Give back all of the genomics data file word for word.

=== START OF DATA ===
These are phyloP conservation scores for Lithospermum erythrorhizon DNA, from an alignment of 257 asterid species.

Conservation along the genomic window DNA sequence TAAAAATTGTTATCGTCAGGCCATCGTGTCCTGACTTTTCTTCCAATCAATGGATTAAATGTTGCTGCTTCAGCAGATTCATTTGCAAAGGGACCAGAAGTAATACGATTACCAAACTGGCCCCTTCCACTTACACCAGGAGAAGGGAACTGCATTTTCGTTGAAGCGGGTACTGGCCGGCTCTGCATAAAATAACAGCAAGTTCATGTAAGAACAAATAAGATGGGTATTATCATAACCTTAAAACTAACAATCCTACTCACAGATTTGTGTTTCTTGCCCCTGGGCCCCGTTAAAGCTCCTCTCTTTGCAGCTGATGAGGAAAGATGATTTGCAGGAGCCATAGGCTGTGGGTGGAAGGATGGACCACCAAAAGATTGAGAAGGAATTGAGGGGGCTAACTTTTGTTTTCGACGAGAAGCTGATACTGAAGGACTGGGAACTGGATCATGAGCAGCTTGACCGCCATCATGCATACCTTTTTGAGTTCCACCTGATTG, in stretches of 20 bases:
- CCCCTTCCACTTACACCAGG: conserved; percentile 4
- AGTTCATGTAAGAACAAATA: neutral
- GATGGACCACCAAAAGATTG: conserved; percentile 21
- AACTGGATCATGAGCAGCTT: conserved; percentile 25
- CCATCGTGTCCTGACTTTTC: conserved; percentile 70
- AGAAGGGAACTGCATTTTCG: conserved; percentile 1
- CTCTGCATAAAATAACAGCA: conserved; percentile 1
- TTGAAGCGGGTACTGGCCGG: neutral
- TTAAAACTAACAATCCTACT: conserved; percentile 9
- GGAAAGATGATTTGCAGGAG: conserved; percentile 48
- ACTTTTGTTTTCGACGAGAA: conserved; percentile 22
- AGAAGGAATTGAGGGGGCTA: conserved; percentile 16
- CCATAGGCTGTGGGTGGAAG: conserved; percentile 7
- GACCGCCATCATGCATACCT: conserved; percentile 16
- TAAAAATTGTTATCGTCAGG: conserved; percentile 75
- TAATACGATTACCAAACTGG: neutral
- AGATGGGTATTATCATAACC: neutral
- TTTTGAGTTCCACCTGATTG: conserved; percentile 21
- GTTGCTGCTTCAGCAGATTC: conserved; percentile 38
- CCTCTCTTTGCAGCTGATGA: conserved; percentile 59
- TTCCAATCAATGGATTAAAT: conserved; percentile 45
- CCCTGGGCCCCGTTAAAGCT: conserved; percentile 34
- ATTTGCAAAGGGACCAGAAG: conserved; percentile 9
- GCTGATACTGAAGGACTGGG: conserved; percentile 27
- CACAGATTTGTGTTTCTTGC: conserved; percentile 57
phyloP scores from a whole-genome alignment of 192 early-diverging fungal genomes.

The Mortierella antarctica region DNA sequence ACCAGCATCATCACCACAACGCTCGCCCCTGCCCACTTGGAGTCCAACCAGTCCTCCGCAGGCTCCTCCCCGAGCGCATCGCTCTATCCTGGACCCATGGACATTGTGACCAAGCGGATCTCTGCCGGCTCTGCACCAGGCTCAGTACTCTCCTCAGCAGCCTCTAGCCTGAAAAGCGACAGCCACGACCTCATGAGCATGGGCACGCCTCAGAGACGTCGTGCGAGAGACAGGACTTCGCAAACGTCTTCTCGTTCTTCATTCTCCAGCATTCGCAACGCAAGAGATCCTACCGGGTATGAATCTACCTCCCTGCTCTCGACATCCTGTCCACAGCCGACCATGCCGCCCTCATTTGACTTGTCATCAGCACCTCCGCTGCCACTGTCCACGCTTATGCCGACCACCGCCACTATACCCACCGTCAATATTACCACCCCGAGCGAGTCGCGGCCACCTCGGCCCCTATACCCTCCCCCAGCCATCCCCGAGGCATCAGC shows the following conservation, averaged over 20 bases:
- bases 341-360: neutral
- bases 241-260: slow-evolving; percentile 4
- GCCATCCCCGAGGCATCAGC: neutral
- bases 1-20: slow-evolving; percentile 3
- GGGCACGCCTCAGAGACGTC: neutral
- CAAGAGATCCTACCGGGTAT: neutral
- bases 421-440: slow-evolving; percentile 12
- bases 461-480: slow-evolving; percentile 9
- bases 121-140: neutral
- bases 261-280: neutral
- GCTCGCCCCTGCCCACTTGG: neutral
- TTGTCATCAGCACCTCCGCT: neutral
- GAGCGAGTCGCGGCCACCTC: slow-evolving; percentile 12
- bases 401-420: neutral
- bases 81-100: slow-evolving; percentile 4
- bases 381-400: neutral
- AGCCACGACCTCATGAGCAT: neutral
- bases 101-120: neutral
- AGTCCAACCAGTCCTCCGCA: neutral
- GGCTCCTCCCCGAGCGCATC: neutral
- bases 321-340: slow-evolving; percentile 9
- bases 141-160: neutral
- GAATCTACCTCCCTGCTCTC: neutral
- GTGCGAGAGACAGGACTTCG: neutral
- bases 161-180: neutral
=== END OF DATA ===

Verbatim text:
These are phyloP conservation scores for Lithospermum erythrorhizon DNA, from an alignment of 257 asterid species.

Conservation along the genomic window DNA sequence TAAAAATTGTTATCGTCAGGCCATCGTGTCCTGACTTTTCTTCCAATCAATGGATTAAATGTTGCTGCTTCAGCAGATTCATTTGCAAAGGGACCAGAAGTAATACGATTACCAAACTGGCCCCTTCCACTTACACCAGGAGAAGGGAACTGCATTTTCGTTGAAGCGGGTACTGGCCGGCTCTGCATAAAATAACAGCAAGTTCATGTAAGAACAAATAAGATGGGTATTATCATAACCTTAAAACTAACAATCCTACTCACAGATTTGTGTTTCTTGCCCCTGGGCCCCGTTAAAGCTCCTCTCTTTGCAGCTGATGAGGAAAGATGATTTGCAGGAGCCATAGGCTGTGGGTGGAAGGATGGACCACCAAAAGATTGAGAAGGAATTGAGGGGGCTAACTTTTGTTTTCGACGAGAAGCTGATACTGAAGGACTGGGAACTGGATCATGAGCAGCTTGACCGCCATCATGCATACCTTTTTGAGTTCCACCTGATTG, in stretches of 20 bases:
- CCCCTTCCACTTACACCAGG: conserved; percentile 4
- AGTTCATGTAAGAACAAATA: neutral
- GATGGACCACCAAAAGATTG: conserved; percentile 21
- AACTGGATCATGAGCAGCTT: conserved; percentile 25
- CCATCGTGTCCTGACTTTTC: conserved; percentile 70
- AGAAGGGAACTGCATTTTCG: conserved; percentile 1
- CTCTGCATAAAATAACAGCA: conserved; percentile 1
- TTGAAGCGGGTACTGGCCGG: neutral
- TTAAAACTAACAATCCTACT: conserved; percentile 9
- GGAAAGATGATTTGCAGGAG: conserved; percentile 48
- ACTTTTGTTTTCGACGAGAA: conserved; percentile 22
- AGAAGGAATTGAGGGGGCTA: conserved; percentile 16
- CCATAGGCTGTGGGTGGAAG: conserved; percentile 7
- GACCGCCATCATGCATACCT: conserved; percentile 16
- TAAAAATTGTTATCGTCAGG: conserved; percentile 75
- TAATACGATTACCAAACTGG: neutral
- AGATGGGTATTATCATAACC: neutral
- TTTTGAGTTCCACCTGATTG: conserved; percentile 21
- GTTGCTGCTTCAGCAGATTC: conserved; percentile 38
- CCTCTCTTTGCAGCTGATGA: conserved; percentile 59
- TTCCAATCAATGGATTAAAT: conserved; percentile 45
- CCCTGGGCCCCGTTAAAGCT: conserved; percentile 34
- ATTTGCAAAGGGACCAGAAG: conserved; percentile 9
- GCTGATACTGAAGGACTGGG: conserved; percentile 27
- CACAGATTTGTGTTTCTTGC: conserved; percentile 57
phyloP scores from a whole-genome alignment of 192 early-diverging fungal genomes.

The Mortierella antarctica region DNA sequence ACCAGCATCATCACCACAACGCTCGCCCCTGCCCACTTGGAGTCCAACCAGTCCTCCGCAGGCTCCTCCCCGAGCGCATCGCTCTATCCTGGACCCATGGACATTGTGACCAAGCGGATCTCTGCCGGCTCTGCACCAGGCTCAGTACTCTCCTCAGCAGCCTCTAGCCTGAAAAGCGACAGCCACGACCTCATGAGCATGGGCACGCCTCAGAGACGTCGTGCGAGAGACAGGACTTCGCAAACGTCTTCTCGTTCTTCATTCTCCAGCATTCGCAACGCAAGAGATCCTACCGGGTATGAATCTACCTCCCTGCTCTCGACATCCTGTCCACAGCCGACCATGCCGCCCTCATTTGACTTGTCATCAGCACCTCCGCTGCCACTGTCCACGCTTATGCCGACCACCGCCACTATACCCACCGTCAATATTACCACCCCGAGCGAGTCGCGGCCACCTCGGCCCCTATACCCTCCCCCAGCCATCCCCGAGGCATCAGC shows the following conservation, averaged over 20 bases:
- bases 341-360: neutral
- bases 241-260: slow-evolving; percentile 4
- GCCATCCCCGAGGCATCAGC: neutral
- bases 1-20: slow-evolving; percentile 3
- GGGCACGCCTCAGAGACGTC: neutral
- CAAGAGATCCTACCGGGTAT: neutral
- bases 421-440: slow-evolving; percentile 12
- bases 461-480: slow-evolving; percentile 9
- bases 121-140: neutral
- bases 261-280: neutral
- GCTCGCCCCTGCCCACTTGG: neutral
- TTGTCATCAGCACCTCCGCT: neutral
- GAGCGAGTCGCGGCCACCTC: slow-evolving; percentile 12
- bases 401-420: neutral
- bases 81-100: slow-evolving; percentile 4
- bases 381-400: neutral
- AGCCACGACCTCATGAGCAT: neutral
- bases 101-120: neutral
- AGTCCAACCAGTCCTCCGCA: neutral
- GGCTCCTCCCCGAGCGCATC: neutral
- bases 321-340: slow-evolving; percentile 9
- bases 141-160: neutral
- GAATCTACCTCCCTGCTCTC: neutral
- GTGCGAGAGACAGGACTTCG: neutral
- bases 161-180: neutral